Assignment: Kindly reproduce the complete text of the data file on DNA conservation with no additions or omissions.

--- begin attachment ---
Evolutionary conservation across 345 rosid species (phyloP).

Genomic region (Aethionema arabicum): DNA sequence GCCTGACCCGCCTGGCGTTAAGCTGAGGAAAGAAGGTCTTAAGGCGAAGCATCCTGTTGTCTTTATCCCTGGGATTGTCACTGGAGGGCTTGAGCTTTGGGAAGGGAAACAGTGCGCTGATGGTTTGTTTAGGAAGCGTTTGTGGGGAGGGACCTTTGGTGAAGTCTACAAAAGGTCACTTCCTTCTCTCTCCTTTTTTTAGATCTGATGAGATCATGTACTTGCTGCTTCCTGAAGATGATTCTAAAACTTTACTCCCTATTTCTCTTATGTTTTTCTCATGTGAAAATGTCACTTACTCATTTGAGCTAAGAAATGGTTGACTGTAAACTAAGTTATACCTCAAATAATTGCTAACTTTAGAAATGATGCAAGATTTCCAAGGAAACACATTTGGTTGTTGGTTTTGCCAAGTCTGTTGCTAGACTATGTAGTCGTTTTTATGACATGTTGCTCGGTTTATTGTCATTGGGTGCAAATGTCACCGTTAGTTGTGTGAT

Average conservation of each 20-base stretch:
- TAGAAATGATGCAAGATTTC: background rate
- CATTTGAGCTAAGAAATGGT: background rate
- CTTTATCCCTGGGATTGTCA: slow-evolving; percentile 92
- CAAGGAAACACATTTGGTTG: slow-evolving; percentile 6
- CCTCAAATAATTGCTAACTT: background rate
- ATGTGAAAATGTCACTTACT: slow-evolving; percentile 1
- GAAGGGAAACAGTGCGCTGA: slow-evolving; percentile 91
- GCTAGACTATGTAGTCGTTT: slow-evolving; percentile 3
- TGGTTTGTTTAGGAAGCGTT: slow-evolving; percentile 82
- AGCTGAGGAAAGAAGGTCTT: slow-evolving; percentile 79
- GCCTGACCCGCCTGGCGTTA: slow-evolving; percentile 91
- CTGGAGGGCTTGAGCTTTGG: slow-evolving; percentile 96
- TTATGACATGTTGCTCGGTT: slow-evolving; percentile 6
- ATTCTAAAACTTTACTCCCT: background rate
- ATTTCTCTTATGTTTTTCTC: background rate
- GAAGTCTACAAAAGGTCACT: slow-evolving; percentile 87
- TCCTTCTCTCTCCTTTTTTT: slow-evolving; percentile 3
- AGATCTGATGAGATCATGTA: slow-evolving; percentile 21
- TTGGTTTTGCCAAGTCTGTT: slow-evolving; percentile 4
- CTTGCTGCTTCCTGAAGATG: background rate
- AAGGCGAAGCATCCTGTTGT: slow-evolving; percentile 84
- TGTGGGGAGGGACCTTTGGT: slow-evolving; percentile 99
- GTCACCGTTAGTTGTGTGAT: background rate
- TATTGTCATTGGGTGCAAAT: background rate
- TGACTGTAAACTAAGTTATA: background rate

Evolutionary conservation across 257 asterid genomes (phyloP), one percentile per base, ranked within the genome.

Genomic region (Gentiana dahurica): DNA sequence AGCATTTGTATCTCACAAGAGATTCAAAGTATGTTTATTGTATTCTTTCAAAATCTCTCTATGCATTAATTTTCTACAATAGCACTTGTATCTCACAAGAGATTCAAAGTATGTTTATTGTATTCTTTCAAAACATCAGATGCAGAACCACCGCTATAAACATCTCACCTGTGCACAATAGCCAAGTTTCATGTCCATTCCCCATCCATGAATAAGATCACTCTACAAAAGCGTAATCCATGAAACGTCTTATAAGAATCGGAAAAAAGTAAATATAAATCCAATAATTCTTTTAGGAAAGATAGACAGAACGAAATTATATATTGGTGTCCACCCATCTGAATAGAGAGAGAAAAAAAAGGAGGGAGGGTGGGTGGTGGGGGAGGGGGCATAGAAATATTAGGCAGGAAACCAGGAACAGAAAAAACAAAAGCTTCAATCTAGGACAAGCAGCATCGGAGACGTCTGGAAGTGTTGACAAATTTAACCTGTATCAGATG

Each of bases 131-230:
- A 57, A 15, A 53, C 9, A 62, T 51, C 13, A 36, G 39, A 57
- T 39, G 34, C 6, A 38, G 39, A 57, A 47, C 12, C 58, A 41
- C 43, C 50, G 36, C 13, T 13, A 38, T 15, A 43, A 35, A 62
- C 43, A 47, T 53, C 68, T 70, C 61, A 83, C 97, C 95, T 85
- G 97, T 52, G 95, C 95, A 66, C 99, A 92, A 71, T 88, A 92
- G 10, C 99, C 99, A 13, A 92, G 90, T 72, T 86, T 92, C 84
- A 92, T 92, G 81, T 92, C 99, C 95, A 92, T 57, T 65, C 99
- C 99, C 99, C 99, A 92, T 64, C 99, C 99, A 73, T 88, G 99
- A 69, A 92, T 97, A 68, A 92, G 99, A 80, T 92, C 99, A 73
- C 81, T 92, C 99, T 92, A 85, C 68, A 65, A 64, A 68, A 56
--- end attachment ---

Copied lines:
Evolutionary conservation across 345 rosid species (phyloP).

Genomic region (Aethionema arabicum): DNA sequence GCCTGACCCGCCTGGCGTTAAGCTGAGGAAAGAAGGTCTTAAGGCGAAGCATCCTGTTGTCTTTATCCCTGGGATTGTCACTGGAGGGCTTGAGCTTTGGGAAGGGAAACAGTGCGCTGATGGTTTGTTTAGGAAGCGTTTGTGGGGAGGGACCTTTGGTGAAGTCTACAAAAGGTCACTTCCTTCTCTCTCCTTTTTTTAGATCTGATGAGATCATGTACTTGCTGCTTCCTGAAGATGATTCTAAAACTTTACTCCCTATTTCTCTTATGTTTTTCTCATGTGAAAATGTCACTTACTCATTTGAGCTAAGAAATGGTTGACTGTAAACTAAGTTATACCTCAAATAATTGCTAACTTTAGAAATGATGCAAGATTTCCAAGGAAACACATTTGGTTGTTGGTTTTGCCAAGTCTGTTGCTAGACTATGTAGTCGTTTTTATGACATGTTGCTCGGTTTATTGTCATTGGGTGCAAATGTCACCGTTAGTTGTGTGAT

Average conservation of each 20-base stretch:
- TAGAAATGATGCAAGATTTC: background rate
- CATTTGAGCTAAGAAATGGT: background rate
- CTTTATCCCTGGGATTGTCA: slow-evolving; percentile 92
- CAAGGAAACACATTTGGTTG: slow-evolving; percentile 6
- CCTCAAATAATTGCTAACTT: background rate
- ATGTGAAAATGTCACTTACT: slow-evolving; percentile 1
- GAAGGGAAACAGTGCGCTGA: slow-evolving; percentile 91
- GCTAGACTATGTAGTCGTTT: slow-evolving; percentile 3
- TGGTTTGTTTAGGAAGCGTT: slow-evolving; percentile 82
- AGCTGAGGAAAGAAGGTCTT: slow-evolving; percentile 79
- GCCTGACCCGCCTGGCGTTA: slow-evolving; percentile 91
- CTGGAGGGCTTGAGCTTTGG: slow-evolving; percentile 96
- TTATGACATGTTGCTCGGTT: slow-evolving; percentile 6
- ATTCTAAAACTTTACTCCCT: background rate
- ATTTCTCTTATGTTTTTCTC: background rate
- GAAGTCTACAAAAGGTCACT: slow-evolving; percentile 87
- TCCTTCTCTCTCCTTTTTTT: slow-evolving; percentile 3
- AGATCTGATGAGATCATGTA: slow-evolving; percentile 21
- TTGGTTTTGCCAAGTCTGTT: slow-evolving; percentile 4
- CTTGCTGCTTCCTGAAGATG: background rate
- AAGGCGAAGCATCCTGTTGT: slow-evolving; percentile 84
- TGTGGGGAGGGACCTTTGGT: slow-evolving; percentile 99
- GTCACCGTTAGTTGTGTGAT: background rate
- TATTGTCATTGGGTGCAAAT: background rate
- TGACTGTAAACTAAGTTATA: background rate

Evolutionary conservation across 257 asterid genomes (phyloP), one percentile per base, ranked within the genome.

Genomic region (Gentiana dahurica): DNA sequence AGCATTTGTATCTCACAAGAGATTCAAAGTATGTTTATTGTATTCTTTCAAAATCTCTCTATGCATTAATTTTCTACAATAGCACTTGTATCTCACAAGAGATTCAAAGTATGTTTATTGTATTCTTTCAAAACATCAGATGCAGAACCACCGCTATAAACATCTCACCTGTGCACAATAGCCAAGTTTCATGTCCATTCCCCATCCATGAATAAGATCACTCTACAAAAGCGTAATCCATGAAACGTCTTATAAGAATCGGAAAAAAGTAAATATAAATCCAATAATTCTTTTAGGAAAGATAGACAGAACGAAATTATATATTGGTGTCCACCCATCTGAATAGAGAGAGAAAAAAAAGGAGGGAGGGTGGGTGGTGGGGGAGGGGGCATAGAAATATTAGGCAGGAAACCAGGAACAGAAAAAACAAAAGCTTCAATCTAGGACAAGCAGCATCGGAGACGTCTGGAAGTGTTGACAAATTTAACCTGTATCAGATG

Each of bases 131-230:
- A 57, A 15, A 53, C 9, A 62, T 51, C 13, A 36, G 39, A 57
- T 39, G 34, C 6, A 38, G 39, A 57, A 47, C 12, C 58, A 41
- C 43, C 50, G 36, C 13, T 13, A 38, T 15, A 43, A 35, A 62
- C 43, A 47, T 53, C 68, T 70, C 61, A 83, C 97, C 95, T 85
- G 97, T 52, G 95, C 95, A 66, C 99, A 92, A 71, T 88, A 92
- G 10, C 99, C 99, A 13, A 92, G 90, T 72, T 86, T 92, C 84
- A 92, T 92, G 81, T 92, C 99, C 95, A 92, T 57, T 65, C 99
- C 99, C 99, C 99, A 92, T 64, C 99, C 99, A 73, T 88, G 99
- A 69, A 92, T 97, A 68, A 92, G 99, A 80, T 92, C 99, A 73
- C 81, T 92, C 99, T 92, A 85, C 68, A 65, A 64, A 68, A 56